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Marchionne Summoned by Berlusconi to Defend Fiat's Italy Plans

Fiat SpA Chief Executive Officer Sergio Marchionne needs to reassure Prime Minister Silvio Berlusconi that he isn’t planning to move Italy’s biggest manufacturer a month after winning government backing in a battle with unions over labor concessions.

The CEO caused a stir in Italy this week after saying Feb. 4 that the Turin-based carmaker and Chrysler Group LLC may “end up looking like one entity,” possibly based in the U.S. The CEO later backtracked, saying no decision has been made. Fiat owns 25 percent of Auburn Hills, Michigan-based Chrysler.

Fiat plans to build as many as 280,000 cars and SUVs a year for the Jeep and Alfa Romeo brands at its Mirafiori plant in Italy starting in 2012 as part of a venture with Chrysler. Under a deal with unions, workers will put in more hours, take shorter breaks and risk having pay withheld for persistent absenteeism.

“Integration with Chrysler may lead to new combinations, so it’s crucial to stress the importance now of a prominent position for Italy,” Labor Minister Maurizio Sacconi, who spoke with Marchionne last week, said in an interview. “The government wants to verify with Fiat’s management the status of the Italian investment plan.”

Marchionne, 58, will meet with Berlusconi and other ministers in Rome tomorrow. Fiat Chairman John Elkann will also attend. The CEO will speak about the company’s production goals at a parliamentary hearing in Rome on Feb. 15.

Parliamentary Hearing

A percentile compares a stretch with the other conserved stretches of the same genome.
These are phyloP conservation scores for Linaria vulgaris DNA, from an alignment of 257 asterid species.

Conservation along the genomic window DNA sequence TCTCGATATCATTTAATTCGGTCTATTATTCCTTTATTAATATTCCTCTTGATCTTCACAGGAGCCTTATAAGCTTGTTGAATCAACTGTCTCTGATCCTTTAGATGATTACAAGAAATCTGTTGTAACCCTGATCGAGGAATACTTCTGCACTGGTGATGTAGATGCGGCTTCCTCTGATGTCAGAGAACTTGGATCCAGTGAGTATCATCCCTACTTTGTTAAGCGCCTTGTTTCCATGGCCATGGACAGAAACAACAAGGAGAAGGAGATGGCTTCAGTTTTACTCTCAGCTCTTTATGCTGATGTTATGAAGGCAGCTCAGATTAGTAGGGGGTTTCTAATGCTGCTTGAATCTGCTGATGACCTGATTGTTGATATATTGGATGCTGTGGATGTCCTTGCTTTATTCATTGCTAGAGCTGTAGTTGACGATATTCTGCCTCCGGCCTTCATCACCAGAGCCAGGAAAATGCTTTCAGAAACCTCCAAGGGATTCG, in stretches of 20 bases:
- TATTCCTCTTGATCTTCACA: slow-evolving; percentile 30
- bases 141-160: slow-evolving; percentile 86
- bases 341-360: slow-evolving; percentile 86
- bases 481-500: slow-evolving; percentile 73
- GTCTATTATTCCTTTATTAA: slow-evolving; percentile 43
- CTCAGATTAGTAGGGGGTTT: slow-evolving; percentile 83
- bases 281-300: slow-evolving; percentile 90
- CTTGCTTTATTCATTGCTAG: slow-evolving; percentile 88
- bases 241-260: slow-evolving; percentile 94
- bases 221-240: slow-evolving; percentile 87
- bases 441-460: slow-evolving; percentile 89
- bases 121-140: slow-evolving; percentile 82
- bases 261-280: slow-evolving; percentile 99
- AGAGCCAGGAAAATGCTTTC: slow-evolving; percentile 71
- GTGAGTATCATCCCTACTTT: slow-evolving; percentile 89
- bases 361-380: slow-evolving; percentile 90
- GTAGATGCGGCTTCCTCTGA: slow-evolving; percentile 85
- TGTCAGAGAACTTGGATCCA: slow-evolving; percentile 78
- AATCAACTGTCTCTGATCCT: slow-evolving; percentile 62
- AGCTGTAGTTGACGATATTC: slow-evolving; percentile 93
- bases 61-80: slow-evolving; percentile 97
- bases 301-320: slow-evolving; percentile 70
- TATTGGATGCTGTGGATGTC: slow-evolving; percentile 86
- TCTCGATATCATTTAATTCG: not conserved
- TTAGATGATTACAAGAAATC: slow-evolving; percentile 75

The Mirafiori plant deal is part of a 20 billion-euro ($27 billion) investment project to revamp Fiat’s five Italian car plants, where it aims to produce 1.4 million vehicles a year by 2014 from 650,000 in 2009.

“The government is moving too late, but better late than never,” said Federico Bellono, the local head of the Fiom union in Turin, which opposed the Mirafiori agreement. “Marchionne is more oriented strategically toward the U.S. than Europe.”

Fiat shares were little changed in Milan, trading at 7.15 euros at 1:39 p.m. local time The stock has gained 7 percent this year.

After Italy’s main newspapers all printed Marchionne’s comments about a move to the U.S. on their front pages, Elkann on Feb. 5 was forced to qualify the CEO’s remarks, saying that Fiat would never abandon Turin, where it’s been based for over a century.

Italians’ concerns that a combined Fiat-Chrysler may locate its headquarters in the U.S. are overblown, Marchionne said Feb. 9 in an interview at the Chicago Auto Show. No decision has been made on governance or a headquarters location, he said, adding that the issue won’t be on his agenda before 2014.

20 Billion Euros

“Marchionne is taking the money and running to the U.S.,” former Public Works Minister Antonio Di Pietro wrote in a post on his website. “Where are the 20 billion euros?”

Fiat is trying to improve productivity and capacity utilization to restore profitability in Italy, still the carmaker’s biggest market. None of the company’s profit in 2010 came from Italy, Marchionne said. The automaker may lose 814 million euros in Europe in 2011, according to Kristina Church, a London-based analyst at Barclays Capital.